• Engineering
  • Math (Number sense and operations, Shapes, Spatial relationships)

Materials

  • 10-12 inch cardboard circle
  • 3-4 inch Styrofoam ball
  • serrated knife
  • glue gun
  • items for balancing, such as seashells, rocks, animals, seashells, or plastic cars

Learning Outcome

A balance will tilt or stay steady and upstanding depending on each object’s weight and distribution on its surface. By moving or removing objects, you can make the weight more evenly distributed. Children gain experience experimenting with balance and weight as they learn how to keep the items from falling off the top of the cardboard circle.

How To

Cut the Styrofoam ball in half. Use only one half for the balance. With the glue gun, glue the flat side of the Styrofoam ball to the middle of the cardboard circle. Once the glue has cooled, slightly flatten the bottom of the Styrofoam ball slightly by using the knife to cut off ⅛ inch. This will keep the ball more upright for balance. Before you start, let the children examine the circle and Styrofoam balance. Explain how adding or removing items on the cardboard circle maintains the circle in balance. Have the children predict which items they can use to keep the cardboard circle upright. Have the children count and record the number of things they are able to stack on top of the cardboard circle before they fall off.

What To Say and Ask

  • Let’s look at the balance. What shape is this? Yes, it’s a circle.
  • The cardboard piece is flat and the Styrofoam piece has a round bottom.
  • We’re going to see how many items we can place on the cardboard circle before it tips over.

Light Explorer

STEM Concepts

  • Science (Physical science, Life science, Earth science)
  • Technology (Simple tools)
  • Math (Number sense and operations, Classification and patterns, Shapes and relationships, Measurement)

Materials

  • light table (you can create your own by putting a flashlight in a box and covering it with parchment paper)
  • variety of materials that have different amounts of transparency such as sand, buttons, buttons, tissue paper, keys, paint, rocks, buttons, sand, and seashells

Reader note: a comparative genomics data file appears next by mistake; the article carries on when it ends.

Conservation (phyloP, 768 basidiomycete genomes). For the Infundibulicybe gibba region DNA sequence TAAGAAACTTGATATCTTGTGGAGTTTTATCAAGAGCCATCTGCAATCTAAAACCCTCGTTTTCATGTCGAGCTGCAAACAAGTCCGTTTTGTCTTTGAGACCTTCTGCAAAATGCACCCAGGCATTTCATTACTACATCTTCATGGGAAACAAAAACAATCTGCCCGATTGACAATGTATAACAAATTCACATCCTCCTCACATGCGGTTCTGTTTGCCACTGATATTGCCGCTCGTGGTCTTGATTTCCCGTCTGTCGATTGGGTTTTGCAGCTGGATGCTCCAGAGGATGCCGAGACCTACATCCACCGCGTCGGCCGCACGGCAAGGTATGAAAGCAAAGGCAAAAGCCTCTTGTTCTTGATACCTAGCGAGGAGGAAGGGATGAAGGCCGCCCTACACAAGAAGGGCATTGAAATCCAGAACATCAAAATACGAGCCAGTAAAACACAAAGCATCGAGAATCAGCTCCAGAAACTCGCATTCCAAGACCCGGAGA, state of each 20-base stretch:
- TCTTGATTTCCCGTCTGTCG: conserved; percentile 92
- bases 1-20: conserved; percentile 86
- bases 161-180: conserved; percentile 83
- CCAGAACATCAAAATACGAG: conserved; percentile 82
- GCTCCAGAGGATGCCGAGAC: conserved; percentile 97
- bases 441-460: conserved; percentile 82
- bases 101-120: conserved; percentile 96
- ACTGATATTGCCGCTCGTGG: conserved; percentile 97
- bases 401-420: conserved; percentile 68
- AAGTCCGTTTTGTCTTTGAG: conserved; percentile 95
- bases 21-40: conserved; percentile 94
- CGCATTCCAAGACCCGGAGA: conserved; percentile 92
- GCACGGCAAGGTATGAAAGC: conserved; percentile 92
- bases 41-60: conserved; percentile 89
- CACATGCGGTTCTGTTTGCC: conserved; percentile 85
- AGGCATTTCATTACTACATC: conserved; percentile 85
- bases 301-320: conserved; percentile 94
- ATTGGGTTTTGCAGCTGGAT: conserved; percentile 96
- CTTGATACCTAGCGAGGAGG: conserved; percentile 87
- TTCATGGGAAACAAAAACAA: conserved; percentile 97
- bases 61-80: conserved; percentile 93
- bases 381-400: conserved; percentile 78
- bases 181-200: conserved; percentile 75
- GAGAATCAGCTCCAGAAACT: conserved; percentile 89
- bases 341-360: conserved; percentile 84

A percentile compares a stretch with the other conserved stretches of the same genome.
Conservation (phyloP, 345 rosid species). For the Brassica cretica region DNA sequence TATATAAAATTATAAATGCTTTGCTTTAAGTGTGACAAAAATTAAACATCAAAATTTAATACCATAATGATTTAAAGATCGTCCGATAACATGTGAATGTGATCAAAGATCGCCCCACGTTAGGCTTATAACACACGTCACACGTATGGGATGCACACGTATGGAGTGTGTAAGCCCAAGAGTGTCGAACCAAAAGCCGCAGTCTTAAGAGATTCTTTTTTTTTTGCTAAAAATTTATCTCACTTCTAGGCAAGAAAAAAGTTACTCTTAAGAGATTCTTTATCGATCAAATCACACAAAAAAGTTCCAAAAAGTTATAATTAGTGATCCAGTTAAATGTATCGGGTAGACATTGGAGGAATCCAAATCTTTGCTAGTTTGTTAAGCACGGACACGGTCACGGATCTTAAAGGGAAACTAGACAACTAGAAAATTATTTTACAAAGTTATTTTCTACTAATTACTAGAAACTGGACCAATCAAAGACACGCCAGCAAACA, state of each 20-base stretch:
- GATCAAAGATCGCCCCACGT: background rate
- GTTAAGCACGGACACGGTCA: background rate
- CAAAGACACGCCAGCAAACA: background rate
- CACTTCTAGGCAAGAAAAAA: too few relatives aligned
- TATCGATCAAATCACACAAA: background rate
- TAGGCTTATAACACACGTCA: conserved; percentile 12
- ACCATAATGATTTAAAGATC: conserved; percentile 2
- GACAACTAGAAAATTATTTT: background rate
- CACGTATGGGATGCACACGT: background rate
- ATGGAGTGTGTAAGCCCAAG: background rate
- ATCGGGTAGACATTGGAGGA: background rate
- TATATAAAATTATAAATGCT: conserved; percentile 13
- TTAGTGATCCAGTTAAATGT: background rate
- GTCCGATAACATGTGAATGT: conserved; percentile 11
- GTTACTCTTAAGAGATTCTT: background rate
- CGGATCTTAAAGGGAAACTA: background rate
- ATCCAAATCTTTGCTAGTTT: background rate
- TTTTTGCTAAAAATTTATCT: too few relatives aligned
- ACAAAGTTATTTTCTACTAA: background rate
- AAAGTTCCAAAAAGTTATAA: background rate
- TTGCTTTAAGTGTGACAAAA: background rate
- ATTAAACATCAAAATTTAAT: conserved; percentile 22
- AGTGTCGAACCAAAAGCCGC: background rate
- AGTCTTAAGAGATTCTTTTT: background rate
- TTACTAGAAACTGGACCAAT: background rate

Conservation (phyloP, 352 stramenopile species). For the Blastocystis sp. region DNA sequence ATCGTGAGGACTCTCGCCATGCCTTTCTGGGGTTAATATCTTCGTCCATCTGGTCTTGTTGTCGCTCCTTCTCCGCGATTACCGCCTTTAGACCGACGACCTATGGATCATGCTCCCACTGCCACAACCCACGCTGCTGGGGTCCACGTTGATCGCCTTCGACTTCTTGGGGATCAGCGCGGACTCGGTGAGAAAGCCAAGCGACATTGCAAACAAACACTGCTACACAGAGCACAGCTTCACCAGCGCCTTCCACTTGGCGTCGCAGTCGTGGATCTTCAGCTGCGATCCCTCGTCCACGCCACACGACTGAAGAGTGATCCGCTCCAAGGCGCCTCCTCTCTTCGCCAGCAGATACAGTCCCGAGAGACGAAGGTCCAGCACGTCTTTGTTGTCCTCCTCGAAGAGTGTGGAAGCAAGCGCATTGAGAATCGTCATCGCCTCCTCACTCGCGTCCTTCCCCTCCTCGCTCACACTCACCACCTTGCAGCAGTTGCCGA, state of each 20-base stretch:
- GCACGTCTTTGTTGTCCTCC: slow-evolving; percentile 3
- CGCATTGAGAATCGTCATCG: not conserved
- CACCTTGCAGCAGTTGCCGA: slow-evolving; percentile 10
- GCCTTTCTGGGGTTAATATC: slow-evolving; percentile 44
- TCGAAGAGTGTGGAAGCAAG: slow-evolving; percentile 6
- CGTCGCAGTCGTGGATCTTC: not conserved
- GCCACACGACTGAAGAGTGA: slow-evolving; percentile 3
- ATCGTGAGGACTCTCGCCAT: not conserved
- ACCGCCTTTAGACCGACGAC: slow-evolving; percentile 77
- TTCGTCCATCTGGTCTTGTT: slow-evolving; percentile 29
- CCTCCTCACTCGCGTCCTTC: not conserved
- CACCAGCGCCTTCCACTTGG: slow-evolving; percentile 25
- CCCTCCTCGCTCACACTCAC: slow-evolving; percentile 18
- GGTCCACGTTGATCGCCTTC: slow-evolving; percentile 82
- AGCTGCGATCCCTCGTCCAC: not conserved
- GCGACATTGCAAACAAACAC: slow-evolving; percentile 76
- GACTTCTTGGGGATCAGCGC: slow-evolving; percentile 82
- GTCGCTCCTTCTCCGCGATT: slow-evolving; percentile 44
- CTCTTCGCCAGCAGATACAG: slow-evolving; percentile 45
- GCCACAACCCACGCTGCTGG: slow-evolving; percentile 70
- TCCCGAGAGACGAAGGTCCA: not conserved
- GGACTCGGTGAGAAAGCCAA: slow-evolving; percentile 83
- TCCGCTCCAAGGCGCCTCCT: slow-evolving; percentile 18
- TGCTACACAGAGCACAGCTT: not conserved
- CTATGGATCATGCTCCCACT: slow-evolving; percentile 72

• basket for collecting items
  • magnifying glass

Learning Outcome

Light tables provide children with opportunities to increase their fine-motor skills as they explore and investigate. An object is transparent when light is transmitted or projected through it. Objects are made up of varying degrees of density and transparency. Light tables can be used to develop all areas of STEM. Children will enhance their understanding of light, density, and transparency while they explore the properties and characteristics of different materials using a light table.

How To

Tell the children to collect objects from the surrounding environment to place in a basket. Tell them to notice how each item looks and feels and to predict whether the light will shine through the items or not. Allow children to select dense items, such as rocks, pieces of wood, or seashells. Welcome the children to put the items on the light table and examine how they look with light underneath them. Next, have children examine other items that are more transparent, such as clear plastic or tissue paper. Help the children determine which items they can notice light through and which ones they can’t. Encourage children to use counting, sorting, and classifying the items on top of the light table. Allow children to use the magnifying glass to examine the items in more detail.

What To Say and Ask

  • What materials are you using?
  • What do you see when you look at the rocks and seashells?
  • What happens when you place another rock on top of the other?
  • Can you see the light through any of the seashells?
  • What objects can you see the light through?

Source

Barbre, Jean. Baby Steps to STEM: Infant and Toddler Science, Technology, Engineering, and Math Activities. Redleaf Press, 2017.

Jason Velarde

Jason Velarde is the guy behind STEMcadia. He has been involved with libraries for over 15 years, starting as a Circulation Desk Clerk, working his way to becoming a Youth Services Librarian. Nearly every evening after work, you’ll find him either reverse engineering (breaking) a gadget or building prototype robots, but when he's not, he's here researching and writing about all things related to STEM on STEMcadia.